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Recording

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CEDaR is very keen to encourage individuals to become involved with recording. If you have a general interest and wish to find out more about recording in Northern Ireland, then contact CEDaR at cedar.info@nmni.com. Alternatively, you may be interested in recording a specific group, for example, butterflies. If this is the case, then we can refer your interest on to a specific group or society, for example, Butterfly Conservation Northern Ireland.

What is a record?

A biological record is typically who recorded what species, where it was recorded and when. The why could be because of work on an environmental project, or just being out walking and noticing the species. For example, ‘when walking my dog in Glenariff Forest Park, County Antrim on Friday 14 December 2006, I (John Smith) noticed red squirrels’.

In addition to the above information, you could also record how many individuals you saw. You may also want to add some comments about what you recorded. For example, in the above, you could perhaps add that you noticed three squirrels and they were climbing a tree.

To see your record on a species distribution map, you must then send CEDaR a location for your record. For a record made on land, then this should be a grid reference. A grid reference is information that allows your sighting to be pinpointed on an ordnance survey map. Grid references are not complicated, but to work them out you need to be careful that you follow a few simple steps. Please see the section on grid references for detailed guidance ‘Grid Reference Guide’. For records that are made on the beach or at sea, you can use either a grid reference, or latitude/longitude from a chart of the area (preferred) ‘Latitude/Longitude Guide’.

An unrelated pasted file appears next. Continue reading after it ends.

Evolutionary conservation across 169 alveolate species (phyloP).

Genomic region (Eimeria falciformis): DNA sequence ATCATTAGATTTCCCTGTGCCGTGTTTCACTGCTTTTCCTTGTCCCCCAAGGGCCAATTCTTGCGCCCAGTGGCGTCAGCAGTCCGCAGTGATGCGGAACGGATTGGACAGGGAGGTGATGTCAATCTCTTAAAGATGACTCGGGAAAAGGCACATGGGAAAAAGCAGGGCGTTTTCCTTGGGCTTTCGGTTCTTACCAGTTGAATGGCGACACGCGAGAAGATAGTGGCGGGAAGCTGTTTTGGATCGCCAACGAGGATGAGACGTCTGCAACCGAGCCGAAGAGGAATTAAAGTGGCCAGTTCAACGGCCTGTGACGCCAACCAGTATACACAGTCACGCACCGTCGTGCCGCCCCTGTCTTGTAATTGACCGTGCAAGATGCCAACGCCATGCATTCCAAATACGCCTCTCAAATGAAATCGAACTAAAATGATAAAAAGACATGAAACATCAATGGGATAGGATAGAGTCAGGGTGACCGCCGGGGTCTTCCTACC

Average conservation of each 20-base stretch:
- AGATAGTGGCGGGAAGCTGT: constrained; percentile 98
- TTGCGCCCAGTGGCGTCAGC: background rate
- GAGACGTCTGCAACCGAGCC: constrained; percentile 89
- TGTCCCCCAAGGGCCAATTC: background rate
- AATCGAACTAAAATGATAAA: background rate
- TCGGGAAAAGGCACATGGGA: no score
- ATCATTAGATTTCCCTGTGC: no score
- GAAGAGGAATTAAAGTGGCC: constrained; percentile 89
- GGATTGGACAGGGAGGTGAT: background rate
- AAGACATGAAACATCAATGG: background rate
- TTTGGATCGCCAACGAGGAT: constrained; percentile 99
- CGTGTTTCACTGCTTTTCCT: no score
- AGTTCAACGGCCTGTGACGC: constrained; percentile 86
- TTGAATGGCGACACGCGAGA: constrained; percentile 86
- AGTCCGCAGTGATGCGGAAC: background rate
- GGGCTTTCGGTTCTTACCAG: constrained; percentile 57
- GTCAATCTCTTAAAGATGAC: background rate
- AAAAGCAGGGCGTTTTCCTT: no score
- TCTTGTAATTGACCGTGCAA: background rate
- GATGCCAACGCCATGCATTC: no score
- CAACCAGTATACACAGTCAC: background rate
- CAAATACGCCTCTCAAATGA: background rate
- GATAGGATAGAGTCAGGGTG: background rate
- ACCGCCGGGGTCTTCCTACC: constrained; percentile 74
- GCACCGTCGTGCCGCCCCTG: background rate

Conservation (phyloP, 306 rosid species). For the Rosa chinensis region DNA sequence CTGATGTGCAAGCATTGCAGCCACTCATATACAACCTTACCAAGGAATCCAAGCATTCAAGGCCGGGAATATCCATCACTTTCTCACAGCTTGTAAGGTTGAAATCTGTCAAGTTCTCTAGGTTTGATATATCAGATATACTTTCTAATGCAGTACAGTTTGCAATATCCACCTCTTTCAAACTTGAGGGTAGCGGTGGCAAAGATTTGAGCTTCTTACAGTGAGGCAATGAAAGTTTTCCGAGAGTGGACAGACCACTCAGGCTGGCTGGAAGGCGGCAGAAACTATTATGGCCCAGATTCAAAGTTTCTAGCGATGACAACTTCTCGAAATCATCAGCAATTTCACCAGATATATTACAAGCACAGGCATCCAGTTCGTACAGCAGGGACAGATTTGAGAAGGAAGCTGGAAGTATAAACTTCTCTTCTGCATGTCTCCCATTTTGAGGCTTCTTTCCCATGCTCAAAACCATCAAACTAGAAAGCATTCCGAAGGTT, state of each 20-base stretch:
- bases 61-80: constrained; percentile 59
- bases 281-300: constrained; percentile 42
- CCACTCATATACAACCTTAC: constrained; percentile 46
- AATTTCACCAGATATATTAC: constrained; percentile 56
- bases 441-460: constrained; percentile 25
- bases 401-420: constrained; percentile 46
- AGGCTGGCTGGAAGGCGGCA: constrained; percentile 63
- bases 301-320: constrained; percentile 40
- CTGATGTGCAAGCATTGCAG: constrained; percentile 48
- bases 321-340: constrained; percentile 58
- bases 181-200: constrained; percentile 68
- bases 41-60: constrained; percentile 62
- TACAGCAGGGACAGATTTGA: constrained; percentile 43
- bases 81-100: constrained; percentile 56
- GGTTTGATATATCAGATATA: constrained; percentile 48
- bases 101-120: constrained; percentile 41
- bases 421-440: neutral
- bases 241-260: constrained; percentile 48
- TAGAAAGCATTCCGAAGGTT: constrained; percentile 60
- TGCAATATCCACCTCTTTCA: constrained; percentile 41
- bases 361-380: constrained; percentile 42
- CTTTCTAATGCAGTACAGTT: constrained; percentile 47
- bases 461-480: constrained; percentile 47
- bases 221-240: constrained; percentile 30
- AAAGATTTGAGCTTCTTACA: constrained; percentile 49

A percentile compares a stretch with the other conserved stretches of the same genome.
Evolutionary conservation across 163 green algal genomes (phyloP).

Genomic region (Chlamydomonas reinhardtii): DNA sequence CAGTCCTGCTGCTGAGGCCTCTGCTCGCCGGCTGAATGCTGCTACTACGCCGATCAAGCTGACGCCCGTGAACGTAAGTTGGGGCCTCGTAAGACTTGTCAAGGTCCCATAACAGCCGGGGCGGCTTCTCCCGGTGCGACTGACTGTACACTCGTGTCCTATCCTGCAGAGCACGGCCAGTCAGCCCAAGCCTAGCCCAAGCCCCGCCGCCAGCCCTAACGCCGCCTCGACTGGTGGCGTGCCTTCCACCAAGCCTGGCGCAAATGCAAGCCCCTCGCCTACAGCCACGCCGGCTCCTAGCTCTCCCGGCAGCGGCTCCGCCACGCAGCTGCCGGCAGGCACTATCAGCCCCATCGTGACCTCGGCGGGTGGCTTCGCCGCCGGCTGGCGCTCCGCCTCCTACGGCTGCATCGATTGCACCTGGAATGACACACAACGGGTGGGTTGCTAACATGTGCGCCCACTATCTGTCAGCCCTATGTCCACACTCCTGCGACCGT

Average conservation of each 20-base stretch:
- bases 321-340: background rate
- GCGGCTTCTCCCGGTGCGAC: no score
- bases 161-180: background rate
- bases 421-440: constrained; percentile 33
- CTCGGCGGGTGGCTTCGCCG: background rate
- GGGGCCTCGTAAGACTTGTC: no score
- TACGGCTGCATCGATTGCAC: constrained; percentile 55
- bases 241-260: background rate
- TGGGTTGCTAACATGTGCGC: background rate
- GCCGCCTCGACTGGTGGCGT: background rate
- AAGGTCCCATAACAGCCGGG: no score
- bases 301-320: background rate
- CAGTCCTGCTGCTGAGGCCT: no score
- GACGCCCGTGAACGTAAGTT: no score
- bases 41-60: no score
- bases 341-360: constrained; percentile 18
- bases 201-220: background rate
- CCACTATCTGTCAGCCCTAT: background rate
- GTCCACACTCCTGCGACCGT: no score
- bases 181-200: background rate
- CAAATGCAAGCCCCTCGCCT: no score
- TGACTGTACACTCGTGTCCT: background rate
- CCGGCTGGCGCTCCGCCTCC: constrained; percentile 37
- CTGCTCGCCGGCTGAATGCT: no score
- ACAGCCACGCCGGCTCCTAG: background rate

The easiest way to obtain a grid reference or latitude/longitude for a site is to use a GPS unit. These units utilise satellites to determine your position very accurately, and can give an accuracy of a few metres. These units vary in their set up, and owners should refer to their manual for instructions in correct usage. It is essential that anyone using a GPS in the island of Ireland has it set for the Irish National Grid.

All records sent in to CEDaR are checked for accuracy, for example that the site and grid reference ‘match up’. In the case of an uncommon or unexpected sighting, CEDaR has a network of local experts who can be called upon to decide if the record is correct. Who knows, you may have recorded a very rare species, or your record may be of the first Irish sighting!

Submitting your records

 

Online submission of records

CEDaR has three recording forms available for submitting your records online.

  • General wildlife recording - submit single sightings of species or enter a list of records for a site.
  • Squirrel Survey - for Red & Grey Squirrels along with Pine Martens. 
  • Cuckoo Survey - help in recording what is for many the distinctive sound of Spring – the call of the cuckoo.

Any feedback about this facility is welcome and can be sent to cedar.records@nmni.com.

There are also a variety of formats through which records can be submitted to CEDaR.

  • Recording forms which may be of a general (wildlife) or specific (lichens or orchids) nature. You may wish to contact us about constructing project specific cards, and we can discuss your requirements.

Alternatively, you may wish to send an Excel spreadsheet with your records. Please be sure to include

  • what you recorded
  • the name of the site or location
  • the grid reference
  • the date
  • your name
  • you may also wish to add a comment on what you saw.

A recording sheet is available for download as a pre-formatted Excel spreadsheet - CEDaR Records Submission sheet.

If you wish to obtain records, please contact CEDaR to discuss, or complete an Information Request Form